An absolutely indispensable reference for Chopin interpretation can be found in a single book, which I’ve used as a pianistic Bible for many years. This is Jean-Jacques Eigeldinger’s Chopin: pianist and teacher as seen by his pupils, published by Cambridge University Press. In one streamlined volume, Eigeldinger painstakingly compiles these primary sources and presents them in a clear and readable form. He shows, through the pupils’ words and their annotated scores of specific compositions, how Chopin approached fingering (of paramount importance to him,) pedalling, phrasing, other aspects of technique, timing, and overall musical style. Originally published in 1970 in French, no other book has come along to supplant Eigeldinger’s work, and probably never will. This volume is one that should never go out of print.

Had Chopin not been sickly, had he made a fortune giving concerts like Liszt or any of his other virtuoso contemporaries, he likely would not have taught so much during his short life. His students would not have passed on his pedagogical pearls of wisdom to future generations. But he did teach, and we are enriched immeasurably by these pearls. That, to me, is a silver-lining playbook of the most priceless kind.



Playing well with others — a morning with the Ying Quartet

The secret to their success...


These past few weeks I’ve had the pure pleasure of collaborating with other musicians, young and older, in repertoire ranging from Mozart to Phillip Glass. As exhilarating as solo work can be, accompanying and playing with other musicians is for me the absolute best. Of course, whenever two or more minds are working out the same piece of music, there are bound to be disagreements, and how you handle them is something I’d like to talk about in this post.

One group that’s successfully finessed the fine art of rehearsing with care and diplomacy is the renowned Ying Quartet, which came to Bryn Mawr College last month for a sold-out Friday night concert, followed by a masterclass Saturday morning. Plenty of technical issues were covered in the masterclass. Violinist Ayano Ninomiya suggested that students practice “hands alone,” (something one hears more often with piano practice.) For violinists, that means working on difficult technical passages with:1. Either the right hand or bow arm practicing on open strings or 2. Just the left hand on the fingerboard without the bow. Both methods reveal holes in the technique.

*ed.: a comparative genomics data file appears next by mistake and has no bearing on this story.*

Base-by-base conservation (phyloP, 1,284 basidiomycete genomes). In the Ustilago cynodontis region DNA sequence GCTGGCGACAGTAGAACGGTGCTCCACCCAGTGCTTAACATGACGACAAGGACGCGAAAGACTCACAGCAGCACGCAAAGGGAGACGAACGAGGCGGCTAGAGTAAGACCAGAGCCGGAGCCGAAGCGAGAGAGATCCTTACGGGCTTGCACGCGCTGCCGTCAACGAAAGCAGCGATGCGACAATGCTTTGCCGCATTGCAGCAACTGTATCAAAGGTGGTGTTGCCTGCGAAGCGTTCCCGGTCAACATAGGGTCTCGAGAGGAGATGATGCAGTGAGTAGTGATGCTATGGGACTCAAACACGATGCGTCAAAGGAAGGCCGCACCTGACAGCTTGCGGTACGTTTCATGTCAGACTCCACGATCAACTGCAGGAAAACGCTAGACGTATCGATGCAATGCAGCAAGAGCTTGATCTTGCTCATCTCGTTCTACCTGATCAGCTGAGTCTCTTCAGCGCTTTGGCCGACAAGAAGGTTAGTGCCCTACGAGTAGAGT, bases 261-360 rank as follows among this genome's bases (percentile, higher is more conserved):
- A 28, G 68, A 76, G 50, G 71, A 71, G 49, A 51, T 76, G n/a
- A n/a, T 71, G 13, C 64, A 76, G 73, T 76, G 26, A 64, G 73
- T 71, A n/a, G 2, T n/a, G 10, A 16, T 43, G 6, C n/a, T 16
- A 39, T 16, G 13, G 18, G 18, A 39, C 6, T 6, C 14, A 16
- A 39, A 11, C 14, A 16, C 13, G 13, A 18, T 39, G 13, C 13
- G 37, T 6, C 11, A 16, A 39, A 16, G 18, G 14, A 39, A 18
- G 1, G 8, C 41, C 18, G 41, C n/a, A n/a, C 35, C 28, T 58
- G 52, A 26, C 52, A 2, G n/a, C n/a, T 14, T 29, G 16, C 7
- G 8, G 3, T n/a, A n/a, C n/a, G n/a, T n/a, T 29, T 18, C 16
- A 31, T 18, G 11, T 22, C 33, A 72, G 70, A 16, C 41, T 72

Another technical pearl came from violinist Janet Ying, who demanded consistency of tone throughout an arpeggio and absolute steadiness in tempo.

In terms of rehearsal technique, all the members of the quartet, including violist Phillip Ying and cellist David Ying, had some important advice.

“The way you say something during a rehearsal makes all the difference. For instance, let’s say you think somebody in the group is playing too slowly and bogging down the tempo. Instead of saying, ‘you’re dragging,’ say ‘maybe we could flow more at measure so-and-so.’”

Another important idea: “Stay flexible. Don’t become ‘wedded’ to a single way of how to play something. Suppress your ego for the good of the group.

Be open to trying different things. Play it one person’s preferred way at one concert, and do it the other person’s way at the next.”

This advice helped me during my own rehearsals when I caught myself feeling testy over a colleague’s demands for a certain tempo, sound or phrasing idea that differed from my own. I’ll admit, the soloist in me has the tendency to bristle when being told what to do. But this time, remembering the Yings, I relaxed and went with the flow.

After all, as David Ying said, “that’s the beauty of live performance. It’s never the same way twice.”

Like life itself.


Charming Young Beethoven

This week I’ll be giving a recital that’s a departure from my usual kind of program: I’ll be playing the work of a single composer (Beethoven,) from only one opus (an early one, Nr. 10,) and I’ll be talking a great deal about the music. The talking portion has involved quite a bit of research, and I want to share some of it with you, because it’s fascinating.

It’s hard not to view everything Beethoven did and wrote from the context of the monumental Ninth Symphony, the middle and late Sonatas and String Quartets, and from the viewpoint of his tragic deafness. But before Beethoven became “Beethoven,” he was just a young buck amid a horde of other talented young musicians competing for attention in Vienna. He’d moved there from his hometown of Bonn at the age of 22, ostensibly to study with Haydn and others, and with the intention of returning to Bonn where he had a close circle of friends and a good job waiting for him. But the opportunity, freedom, and creative stimulation he found in Vienna proved to be the right environment for him, and he never went home again.